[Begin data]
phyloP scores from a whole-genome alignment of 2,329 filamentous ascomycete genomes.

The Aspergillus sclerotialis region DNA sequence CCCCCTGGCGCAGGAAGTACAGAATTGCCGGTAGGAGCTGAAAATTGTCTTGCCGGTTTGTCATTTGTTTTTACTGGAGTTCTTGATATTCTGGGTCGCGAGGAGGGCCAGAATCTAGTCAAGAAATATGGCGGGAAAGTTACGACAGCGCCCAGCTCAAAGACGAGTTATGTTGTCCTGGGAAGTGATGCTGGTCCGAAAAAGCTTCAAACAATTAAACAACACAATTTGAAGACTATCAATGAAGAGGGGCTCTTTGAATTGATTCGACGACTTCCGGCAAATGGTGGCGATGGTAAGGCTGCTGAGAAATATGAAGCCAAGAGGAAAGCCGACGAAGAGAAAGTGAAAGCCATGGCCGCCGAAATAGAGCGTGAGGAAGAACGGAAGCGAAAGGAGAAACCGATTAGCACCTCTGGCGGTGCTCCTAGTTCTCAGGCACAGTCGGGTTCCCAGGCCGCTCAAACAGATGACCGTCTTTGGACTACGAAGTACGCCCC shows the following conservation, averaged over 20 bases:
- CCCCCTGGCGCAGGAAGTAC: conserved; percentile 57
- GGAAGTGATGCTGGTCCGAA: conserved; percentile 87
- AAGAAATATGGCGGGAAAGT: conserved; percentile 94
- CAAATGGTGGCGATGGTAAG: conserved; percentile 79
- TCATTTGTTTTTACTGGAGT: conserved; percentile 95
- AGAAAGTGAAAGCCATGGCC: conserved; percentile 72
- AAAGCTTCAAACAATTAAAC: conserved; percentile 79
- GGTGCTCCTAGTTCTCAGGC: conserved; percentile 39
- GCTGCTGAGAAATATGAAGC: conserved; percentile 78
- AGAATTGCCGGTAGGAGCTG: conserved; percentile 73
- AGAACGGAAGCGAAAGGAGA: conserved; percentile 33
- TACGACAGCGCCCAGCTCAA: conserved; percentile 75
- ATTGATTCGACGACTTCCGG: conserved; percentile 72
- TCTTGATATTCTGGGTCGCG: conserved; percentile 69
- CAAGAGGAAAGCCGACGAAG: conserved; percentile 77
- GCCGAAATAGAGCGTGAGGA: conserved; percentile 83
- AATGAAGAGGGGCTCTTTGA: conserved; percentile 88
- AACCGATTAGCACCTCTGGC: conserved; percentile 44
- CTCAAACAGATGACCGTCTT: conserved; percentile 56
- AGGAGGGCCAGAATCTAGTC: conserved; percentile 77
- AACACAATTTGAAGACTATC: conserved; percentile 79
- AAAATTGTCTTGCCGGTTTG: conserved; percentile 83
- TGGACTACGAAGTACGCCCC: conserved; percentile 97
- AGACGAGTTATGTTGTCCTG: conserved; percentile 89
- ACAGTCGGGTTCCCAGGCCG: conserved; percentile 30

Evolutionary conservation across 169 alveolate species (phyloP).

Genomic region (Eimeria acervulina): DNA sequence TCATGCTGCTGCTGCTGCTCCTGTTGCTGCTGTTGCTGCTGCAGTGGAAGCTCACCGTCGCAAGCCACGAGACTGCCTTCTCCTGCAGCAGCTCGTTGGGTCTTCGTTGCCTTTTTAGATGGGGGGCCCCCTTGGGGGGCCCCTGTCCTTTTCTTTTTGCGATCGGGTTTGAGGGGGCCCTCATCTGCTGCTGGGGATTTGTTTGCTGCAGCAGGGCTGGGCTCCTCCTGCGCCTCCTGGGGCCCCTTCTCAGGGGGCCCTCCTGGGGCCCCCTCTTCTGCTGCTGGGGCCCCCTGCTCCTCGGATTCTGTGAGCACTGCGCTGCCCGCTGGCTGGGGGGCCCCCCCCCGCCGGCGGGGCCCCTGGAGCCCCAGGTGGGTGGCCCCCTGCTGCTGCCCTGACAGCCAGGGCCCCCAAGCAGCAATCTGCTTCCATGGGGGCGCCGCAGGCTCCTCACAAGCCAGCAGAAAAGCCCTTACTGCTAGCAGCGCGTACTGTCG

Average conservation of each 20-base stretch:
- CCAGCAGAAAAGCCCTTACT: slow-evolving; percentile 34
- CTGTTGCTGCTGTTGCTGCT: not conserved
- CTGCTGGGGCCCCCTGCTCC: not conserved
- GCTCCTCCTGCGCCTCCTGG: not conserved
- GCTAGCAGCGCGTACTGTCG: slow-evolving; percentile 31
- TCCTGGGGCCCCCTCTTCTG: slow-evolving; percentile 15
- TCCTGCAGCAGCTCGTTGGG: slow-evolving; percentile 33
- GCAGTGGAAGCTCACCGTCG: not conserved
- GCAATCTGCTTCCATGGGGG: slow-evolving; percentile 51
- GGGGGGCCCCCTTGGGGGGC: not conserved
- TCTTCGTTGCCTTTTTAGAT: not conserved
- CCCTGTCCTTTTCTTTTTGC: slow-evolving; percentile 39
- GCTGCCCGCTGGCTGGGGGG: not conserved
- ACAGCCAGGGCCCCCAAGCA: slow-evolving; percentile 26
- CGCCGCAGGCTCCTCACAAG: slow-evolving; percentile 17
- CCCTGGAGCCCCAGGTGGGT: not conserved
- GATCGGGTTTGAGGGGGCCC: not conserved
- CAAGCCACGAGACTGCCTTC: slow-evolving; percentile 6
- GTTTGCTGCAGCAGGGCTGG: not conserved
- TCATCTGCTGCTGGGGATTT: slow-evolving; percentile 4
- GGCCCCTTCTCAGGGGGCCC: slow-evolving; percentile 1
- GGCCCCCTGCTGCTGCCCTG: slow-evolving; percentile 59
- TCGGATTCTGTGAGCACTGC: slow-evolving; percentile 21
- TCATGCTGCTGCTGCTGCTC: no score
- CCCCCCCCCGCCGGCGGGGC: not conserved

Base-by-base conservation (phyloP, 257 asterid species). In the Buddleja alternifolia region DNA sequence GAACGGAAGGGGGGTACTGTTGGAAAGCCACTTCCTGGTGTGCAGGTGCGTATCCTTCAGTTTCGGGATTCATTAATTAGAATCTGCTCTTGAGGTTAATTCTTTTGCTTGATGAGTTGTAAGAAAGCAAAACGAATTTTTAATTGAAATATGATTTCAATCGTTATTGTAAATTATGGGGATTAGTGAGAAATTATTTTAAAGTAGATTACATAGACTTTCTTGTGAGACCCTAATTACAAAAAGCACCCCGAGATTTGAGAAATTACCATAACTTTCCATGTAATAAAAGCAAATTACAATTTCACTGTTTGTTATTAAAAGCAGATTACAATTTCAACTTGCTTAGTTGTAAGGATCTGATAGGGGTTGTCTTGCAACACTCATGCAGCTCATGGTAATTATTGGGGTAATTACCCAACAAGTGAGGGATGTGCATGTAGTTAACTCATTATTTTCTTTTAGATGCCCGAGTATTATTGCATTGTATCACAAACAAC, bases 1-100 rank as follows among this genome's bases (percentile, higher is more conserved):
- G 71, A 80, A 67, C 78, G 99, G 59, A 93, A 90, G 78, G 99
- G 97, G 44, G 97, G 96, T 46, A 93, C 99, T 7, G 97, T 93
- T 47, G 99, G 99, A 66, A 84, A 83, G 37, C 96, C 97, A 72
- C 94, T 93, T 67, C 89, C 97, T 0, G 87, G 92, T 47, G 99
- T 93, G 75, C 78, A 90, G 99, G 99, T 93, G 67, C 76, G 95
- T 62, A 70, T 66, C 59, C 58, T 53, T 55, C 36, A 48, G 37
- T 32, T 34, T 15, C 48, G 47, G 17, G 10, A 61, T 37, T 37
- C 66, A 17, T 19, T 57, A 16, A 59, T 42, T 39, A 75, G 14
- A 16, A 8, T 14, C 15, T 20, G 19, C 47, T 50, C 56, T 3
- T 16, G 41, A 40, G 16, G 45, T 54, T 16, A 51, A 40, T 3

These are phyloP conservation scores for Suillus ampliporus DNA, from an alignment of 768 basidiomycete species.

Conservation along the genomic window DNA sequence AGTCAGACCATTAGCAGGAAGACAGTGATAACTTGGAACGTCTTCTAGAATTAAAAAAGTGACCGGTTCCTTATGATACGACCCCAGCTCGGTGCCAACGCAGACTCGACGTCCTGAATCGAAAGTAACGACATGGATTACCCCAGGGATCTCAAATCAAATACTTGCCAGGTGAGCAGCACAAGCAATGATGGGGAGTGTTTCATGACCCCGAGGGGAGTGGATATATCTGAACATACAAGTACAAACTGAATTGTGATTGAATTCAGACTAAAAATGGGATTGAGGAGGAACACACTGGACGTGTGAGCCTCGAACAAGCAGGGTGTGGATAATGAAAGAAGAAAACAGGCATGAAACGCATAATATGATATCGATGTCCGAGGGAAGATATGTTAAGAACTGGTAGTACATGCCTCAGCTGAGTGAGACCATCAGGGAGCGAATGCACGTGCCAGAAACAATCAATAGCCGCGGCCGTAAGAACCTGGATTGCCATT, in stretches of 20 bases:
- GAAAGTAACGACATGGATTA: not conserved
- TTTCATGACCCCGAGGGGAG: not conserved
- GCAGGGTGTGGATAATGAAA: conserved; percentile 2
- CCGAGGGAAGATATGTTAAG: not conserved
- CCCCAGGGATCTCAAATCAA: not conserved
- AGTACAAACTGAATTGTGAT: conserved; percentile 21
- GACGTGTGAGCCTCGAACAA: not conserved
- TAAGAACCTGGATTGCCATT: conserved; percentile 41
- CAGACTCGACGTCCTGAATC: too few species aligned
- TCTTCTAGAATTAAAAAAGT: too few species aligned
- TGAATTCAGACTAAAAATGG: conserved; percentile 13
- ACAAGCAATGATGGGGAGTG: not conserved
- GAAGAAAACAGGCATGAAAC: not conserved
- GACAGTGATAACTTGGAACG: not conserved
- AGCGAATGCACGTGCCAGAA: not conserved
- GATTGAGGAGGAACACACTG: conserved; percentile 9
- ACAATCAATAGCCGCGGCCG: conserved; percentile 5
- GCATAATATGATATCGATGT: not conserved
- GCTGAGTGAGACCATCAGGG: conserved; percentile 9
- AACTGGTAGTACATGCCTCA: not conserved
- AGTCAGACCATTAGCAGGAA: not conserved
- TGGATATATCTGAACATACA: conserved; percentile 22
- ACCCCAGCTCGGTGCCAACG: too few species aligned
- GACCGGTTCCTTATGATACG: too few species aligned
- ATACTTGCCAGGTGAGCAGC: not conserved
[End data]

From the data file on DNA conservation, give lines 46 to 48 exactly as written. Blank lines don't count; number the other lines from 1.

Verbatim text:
- CCCTGGAGCCCCAGGTGGGT: not conserved
- GATCGGGTTTGAGGGGGCCC: not conserved
- CAAGCCACGAGACTGCCTTC: slow-evolving; percentile 6